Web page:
“Why do I always hear I should be squatting more?” “I don’t lift weights.” “I’ve never squatted a day in my life, why would I start now?” “What’s the big deal?!” Contrary to what most people think, you squat all day every day. No, not the squat you’re picturing with a barbell and weights crushing your soul. You squat getting in and out of your car or a seat. You squat picking up a lucky penny. Looking in the bottom cupboards, petting your dog, weeding, going to the bathroom, picking up a heavy item, etc, etc. The squat is a necessary movement we’ve done since we could walk.
“See! I squat all day, every day. I don’t need to add MORE squats to my life!” You’re right, you do squat all day every day, but a lot of people squat terribly. All kinds of deficits come out when I ask people to show me their squats. Poor ankle or hip mobility, poor coordination/motor patterning, poor balance, etc. This means that if I am seeing one or more of these deficits with a single squat, you’re repeating the error over and over and over again throughout the day.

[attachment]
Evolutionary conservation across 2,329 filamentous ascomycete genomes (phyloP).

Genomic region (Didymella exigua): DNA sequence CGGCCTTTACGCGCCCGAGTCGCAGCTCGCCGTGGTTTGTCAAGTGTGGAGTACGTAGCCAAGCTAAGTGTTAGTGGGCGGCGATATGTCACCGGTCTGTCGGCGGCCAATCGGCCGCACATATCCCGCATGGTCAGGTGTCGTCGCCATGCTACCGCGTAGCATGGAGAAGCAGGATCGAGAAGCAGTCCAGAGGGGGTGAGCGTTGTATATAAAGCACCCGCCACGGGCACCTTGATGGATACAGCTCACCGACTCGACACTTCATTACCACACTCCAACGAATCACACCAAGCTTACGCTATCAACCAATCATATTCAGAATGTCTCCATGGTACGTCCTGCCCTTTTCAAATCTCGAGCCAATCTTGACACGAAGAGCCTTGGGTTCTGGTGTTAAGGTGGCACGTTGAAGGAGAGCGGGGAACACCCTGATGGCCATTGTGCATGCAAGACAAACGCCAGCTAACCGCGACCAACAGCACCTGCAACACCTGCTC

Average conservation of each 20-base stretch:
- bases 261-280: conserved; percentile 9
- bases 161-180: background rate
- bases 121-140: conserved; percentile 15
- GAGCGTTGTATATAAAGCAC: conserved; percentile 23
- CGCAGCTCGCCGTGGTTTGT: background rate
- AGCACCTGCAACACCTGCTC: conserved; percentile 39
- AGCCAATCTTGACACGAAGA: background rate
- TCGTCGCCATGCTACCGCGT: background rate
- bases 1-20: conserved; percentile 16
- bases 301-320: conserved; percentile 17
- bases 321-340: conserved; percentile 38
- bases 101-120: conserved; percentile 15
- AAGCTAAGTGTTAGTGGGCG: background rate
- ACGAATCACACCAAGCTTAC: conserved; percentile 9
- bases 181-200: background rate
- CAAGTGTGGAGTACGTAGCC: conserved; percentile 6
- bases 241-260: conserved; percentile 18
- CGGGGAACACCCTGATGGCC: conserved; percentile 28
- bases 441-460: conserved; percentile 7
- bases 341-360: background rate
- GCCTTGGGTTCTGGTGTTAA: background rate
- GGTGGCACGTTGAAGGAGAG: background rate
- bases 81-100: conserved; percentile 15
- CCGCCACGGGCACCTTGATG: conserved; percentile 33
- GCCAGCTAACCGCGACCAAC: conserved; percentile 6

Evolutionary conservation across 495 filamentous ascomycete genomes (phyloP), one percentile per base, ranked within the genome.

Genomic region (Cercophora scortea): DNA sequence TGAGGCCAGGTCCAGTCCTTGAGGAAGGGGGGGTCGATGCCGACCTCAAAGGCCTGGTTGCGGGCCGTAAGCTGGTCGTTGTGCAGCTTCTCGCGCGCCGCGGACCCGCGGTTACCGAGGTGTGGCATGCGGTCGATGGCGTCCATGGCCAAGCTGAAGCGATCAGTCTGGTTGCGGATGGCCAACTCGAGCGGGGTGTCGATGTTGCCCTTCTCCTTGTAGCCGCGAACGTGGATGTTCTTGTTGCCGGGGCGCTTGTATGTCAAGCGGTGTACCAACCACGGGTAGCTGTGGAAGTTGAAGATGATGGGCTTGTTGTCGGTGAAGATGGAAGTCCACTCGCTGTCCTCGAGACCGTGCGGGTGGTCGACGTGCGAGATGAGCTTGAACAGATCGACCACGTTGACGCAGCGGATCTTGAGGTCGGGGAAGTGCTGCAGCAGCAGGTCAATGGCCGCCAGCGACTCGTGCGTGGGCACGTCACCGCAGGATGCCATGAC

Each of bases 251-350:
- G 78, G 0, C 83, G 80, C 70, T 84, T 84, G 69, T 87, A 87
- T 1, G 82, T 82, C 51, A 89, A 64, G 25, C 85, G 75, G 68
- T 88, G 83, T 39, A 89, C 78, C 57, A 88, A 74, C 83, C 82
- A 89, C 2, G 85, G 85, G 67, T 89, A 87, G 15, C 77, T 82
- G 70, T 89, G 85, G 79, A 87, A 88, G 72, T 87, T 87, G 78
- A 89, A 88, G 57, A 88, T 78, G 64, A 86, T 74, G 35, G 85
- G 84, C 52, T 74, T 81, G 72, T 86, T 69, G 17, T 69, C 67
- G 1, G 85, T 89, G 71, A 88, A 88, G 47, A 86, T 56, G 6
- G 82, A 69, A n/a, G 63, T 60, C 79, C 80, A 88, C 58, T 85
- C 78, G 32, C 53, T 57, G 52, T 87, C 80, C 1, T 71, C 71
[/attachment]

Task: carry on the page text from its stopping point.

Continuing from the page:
I’ve said this in other articles, the body can deal quite well with an isolated aberration in movement, but when it is repeated constantly, the body starts to break down.
The frequent nature of the squat means we also need to look at the squat endurance. You may be able to do one squat perfectly, but what happens when you do it repeatedly? Do you hold true to form or do you fall apart as you fatigue?
Clearly, there are multiple things to evaluate when assessing the squat, but it’s almost always a simple fix. Proper squats benefit everyone, from pregnant women to people in their 80s, from office workers to athletes. I want you to squat because I want you to be able to live your life and do so without pain. Whatever it is you are doing!